Advertisement
YOU ARE HERE: LAT HomeCollections

It's a new scene at Disney Channel

Cartoon comedy 'Gravity Falls' reflects a changing approach to programming. A creator-driven mind-set is attracting new talent to the network.

March 12, 2012|By Dawn C. Chmielewski and Yvonne Villarreal, Los Angeles Times
  • In "Gravity Falls," twins encounter swooping pterodactyls and plotting gnomes in Oregon.
In "Gravity Falls," twins encounter swooping pterodactyls… (Disney Channel )

"Gravity Falls" doesn't sound like classic Disney animation.

The new cartoon comedy series follows twins Dipper and Mabel, whose school vacation plans are dashed when their parents ship them off to spend the summer with cranky old Uncle Stan in Gravity Falls, Ore., where pterodactyls swoop overhead and gnomes plot to abduct Mabel and make her their queen.

"Disney wasn't the first place I would have thought of going to," said the show's creator, Alex Hirsch, who grew up watching Fox's irreverent animated comedy "The Simpsons." But the Disney Channel is where the show will debut in June.

"Gravity Falls" is loosely based on the summers that Hirsch and his twin sister spent camping in Northern California with their great-aunt Lois — minus the gnomes and pterodactyls and "all the magical strangeness I wish would have happened." The imaginative series is among the new animated projects highlighting the Disney Channel's television upfront presentation to potential sponsors Tuesday in New York City.

Disney television animation struggled for years to find success, despite founder Walt Disney's place in the cartoon pantheon. The Disney Channel's breakthrough began in 2007 with "Phineas and Ferb," a concept other networks rejected as too odd and too complicated — the geometric shapes of the characters' heads gave the series a radical look, and its intersecting plot lines were deemed too difficult for children to follow.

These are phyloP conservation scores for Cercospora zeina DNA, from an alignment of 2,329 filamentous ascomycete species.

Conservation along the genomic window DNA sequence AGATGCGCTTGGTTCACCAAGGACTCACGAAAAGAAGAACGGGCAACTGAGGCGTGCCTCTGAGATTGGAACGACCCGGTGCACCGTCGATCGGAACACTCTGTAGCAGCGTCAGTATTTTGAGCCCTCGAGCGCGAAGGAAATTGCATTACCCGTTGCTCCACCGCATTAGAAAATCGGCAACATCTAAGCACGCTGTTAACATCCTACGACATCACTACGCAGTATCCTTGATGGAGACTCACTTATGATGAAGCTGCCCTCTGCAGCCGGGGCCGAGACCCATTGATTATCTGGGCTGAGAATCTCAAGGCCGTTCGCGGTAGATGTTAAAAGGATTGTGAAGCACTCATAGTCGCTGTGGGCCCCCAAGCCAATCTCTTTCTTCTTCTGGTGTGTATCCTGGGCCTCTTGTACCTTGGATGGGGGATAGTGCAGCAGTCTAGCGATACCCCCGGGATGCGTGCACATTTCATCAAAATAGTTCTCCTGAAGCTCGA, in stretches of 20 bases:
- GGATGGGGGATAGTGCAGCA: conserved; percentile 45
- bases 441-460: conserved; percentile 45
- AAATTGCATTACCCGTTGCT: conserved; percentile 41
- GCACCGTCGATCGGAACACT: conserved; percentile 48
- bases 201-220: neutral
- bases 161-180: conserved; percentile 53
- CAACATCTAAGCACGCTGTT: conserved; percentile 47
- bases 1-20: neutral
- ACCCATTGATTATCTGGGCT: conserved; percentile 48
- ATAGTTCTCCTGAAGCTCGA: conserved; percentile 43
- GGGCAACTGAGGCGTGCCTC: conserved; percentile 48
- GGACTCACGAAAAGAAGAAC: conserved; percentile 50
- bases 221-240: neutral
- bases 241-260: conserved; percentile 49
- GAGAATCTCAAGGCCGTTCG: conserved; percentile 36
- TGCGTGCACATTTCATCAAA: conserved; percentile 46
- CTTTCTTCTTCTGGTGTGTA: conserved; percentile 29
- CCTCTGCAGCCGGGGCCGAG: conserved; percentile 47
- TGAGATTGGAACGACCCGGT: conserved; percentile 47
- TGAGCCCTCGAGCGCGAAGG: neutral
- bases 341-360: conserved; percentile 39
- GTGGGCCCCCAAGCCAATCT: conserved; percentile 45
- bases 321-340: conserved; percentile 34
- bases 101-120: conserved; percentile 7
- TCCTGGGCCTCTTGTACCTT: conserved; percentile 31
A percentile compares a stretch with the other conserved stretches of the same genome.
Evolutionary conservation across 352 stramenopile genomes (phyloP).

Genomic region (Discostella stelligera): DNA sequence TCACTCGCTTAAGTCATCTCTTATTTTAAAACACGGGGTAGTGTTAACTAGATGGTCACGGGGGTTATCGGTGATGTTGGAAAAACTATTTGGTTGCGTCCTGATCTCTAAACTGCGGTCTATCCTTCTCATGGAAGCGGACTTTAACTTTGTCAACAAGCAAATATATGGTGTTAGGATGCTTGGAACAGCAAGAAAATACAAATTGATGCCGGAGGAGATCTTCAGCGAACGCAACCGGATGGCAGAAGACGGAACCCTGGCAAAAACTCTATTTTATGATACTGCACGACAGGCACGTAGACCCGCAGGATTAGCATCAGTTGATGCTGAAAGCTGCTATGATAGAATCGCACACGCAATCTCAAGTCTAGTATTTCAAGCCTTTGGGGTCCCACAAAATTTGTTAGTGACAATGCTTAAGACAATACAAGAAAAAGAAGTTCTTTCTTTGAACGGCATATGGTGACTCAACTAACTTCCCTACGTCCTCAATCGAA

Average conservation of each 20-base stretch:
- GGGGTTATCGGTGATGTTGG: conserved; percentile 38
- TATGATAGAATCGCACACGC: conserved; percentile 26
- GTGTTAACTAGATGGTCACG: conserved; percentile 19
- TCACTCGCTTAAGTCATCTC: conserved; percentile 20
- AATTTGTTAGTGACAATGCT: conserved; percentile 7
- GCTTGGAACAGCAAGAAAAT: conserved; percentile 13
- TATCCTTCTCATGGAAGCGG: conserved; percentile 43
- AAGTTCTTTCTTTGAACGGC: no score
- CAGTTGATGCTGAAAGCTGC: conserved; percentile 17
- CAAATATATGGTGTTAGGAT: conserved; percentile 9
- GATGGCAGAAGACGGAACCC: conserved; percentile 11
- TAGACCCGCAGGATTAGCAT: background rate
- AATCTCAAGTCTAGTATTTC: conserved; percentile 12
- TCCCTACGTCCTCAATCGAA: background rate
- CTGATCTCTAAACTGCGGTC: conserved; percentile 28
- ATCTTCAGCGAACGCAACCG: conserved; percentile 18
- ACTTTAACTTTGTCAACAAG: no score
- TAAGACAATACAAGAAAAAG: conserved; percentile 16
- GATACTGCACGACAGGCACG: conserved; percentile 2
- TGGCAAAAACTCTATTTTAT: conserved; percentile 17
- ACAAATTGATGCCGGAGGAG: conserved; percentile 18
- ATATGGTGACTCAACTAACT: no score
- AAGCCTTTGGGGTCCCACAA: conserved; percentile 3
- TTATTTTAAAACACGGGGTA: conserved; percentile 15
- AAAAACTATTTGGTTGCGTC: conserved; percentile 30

The series' success proved the skeptics wrong and became a creative inflection point for the Disney Channel and its network sibling, Disney XD, which have emerged as magnets for top-flight talent.

Producer Craig McCracken, creator of the Emmy award-winning animated series "The Powerpuff Girls" and "Foster's Home for Imaginary Friends" for Cartoon Network, has taken his latest project to Disney. His new TV series is "Wander Over Yonder," a comedy about an intergalactic traveler named Wander and his steed, Sylvia, who travel from planet to planet helping free people from the oppression of the evil Lord Hater and his army of Watchdogs.

McCracken isn't the only eminent TV animation veteran to migrate to the house the Mouse built. Emmy-winning artist and director Paul Rudish, whose credits include the Cartoon Networks' "The Powerpuff Girls" and "Dexter's Laboratory" and Warner Bros. Pictures' "Star Wars: Clone Wars," has a deal with Disney Television Animation. Charlie Bean, former creative director of the Cartoon Network's U.K. studio, is executive producer of the forthcoming animated Disney XD series, "Tron: Uprising," based on the 2010 Walt Disney Studios' sci-fi film, "Tron: Legacy." Mike and Matt Chapman, creators of the popular Internet cartoon "Homestar Runner," also have a development deal with Disney.

"A lot of the talent that had been part of Nickelodeon and Cartoon Network have embraced this new style of development that's happening at Disney," said Zac Simmons, a Kaplan Stahler literary agent who represents writers in film and television animation. "They've created this cool culture for themselves."

Gary Marsh, president and chief creative officer of Disney Channels Worldwide, said that by taking creative risks, the network has been able to connect with audiences.

"By creating a broad slate of programming that is unique as it is diverse — animation, live-action, series, movies, even unscripted reality... we are not only creating ratings success," Marsh said by email, "but we are amplifying the level of engagement our audience feels with our content and our characters."

The Disney children's network once was perceived as a place of infinite hurdles, where new projects had to be "reverse engineered" to fit the studio's strict template, Simmons said. Now, he added, the Disney Channel has become "the first stop, not the last stop," for the writers he represents.

Simmons and other animation insiders credit Eric Coleman, the15-year veteran of Nickelodeon who had championed such hits as "SpongeBob SquarePants" and "Avatar." He was recruited by Marsh in January 2008 to serve as senior vice president of original series for Disney Television Animation.

Coleman transformed the culture into one that is creator-driven, said author and cartoon producer Jerry Beck, who edits the animation-centric website Cartoon Brew. The executive has reached out to his personal network of animation talent, inviting creative types to bring him the projects they previously wouldn't have shown Disney, Beck said.

"Before Eric got there, [Disney Channel] had a couple of mild hits, like 'Kim Possible.' They were doing derivative things. They were following trends," Beck said. "Now, they're leading trends."

dawn.chmielewski@latimes.com

yvonne.villarreal@latimes.com

Advertisement
Los Angeles Times Articles
|
|
|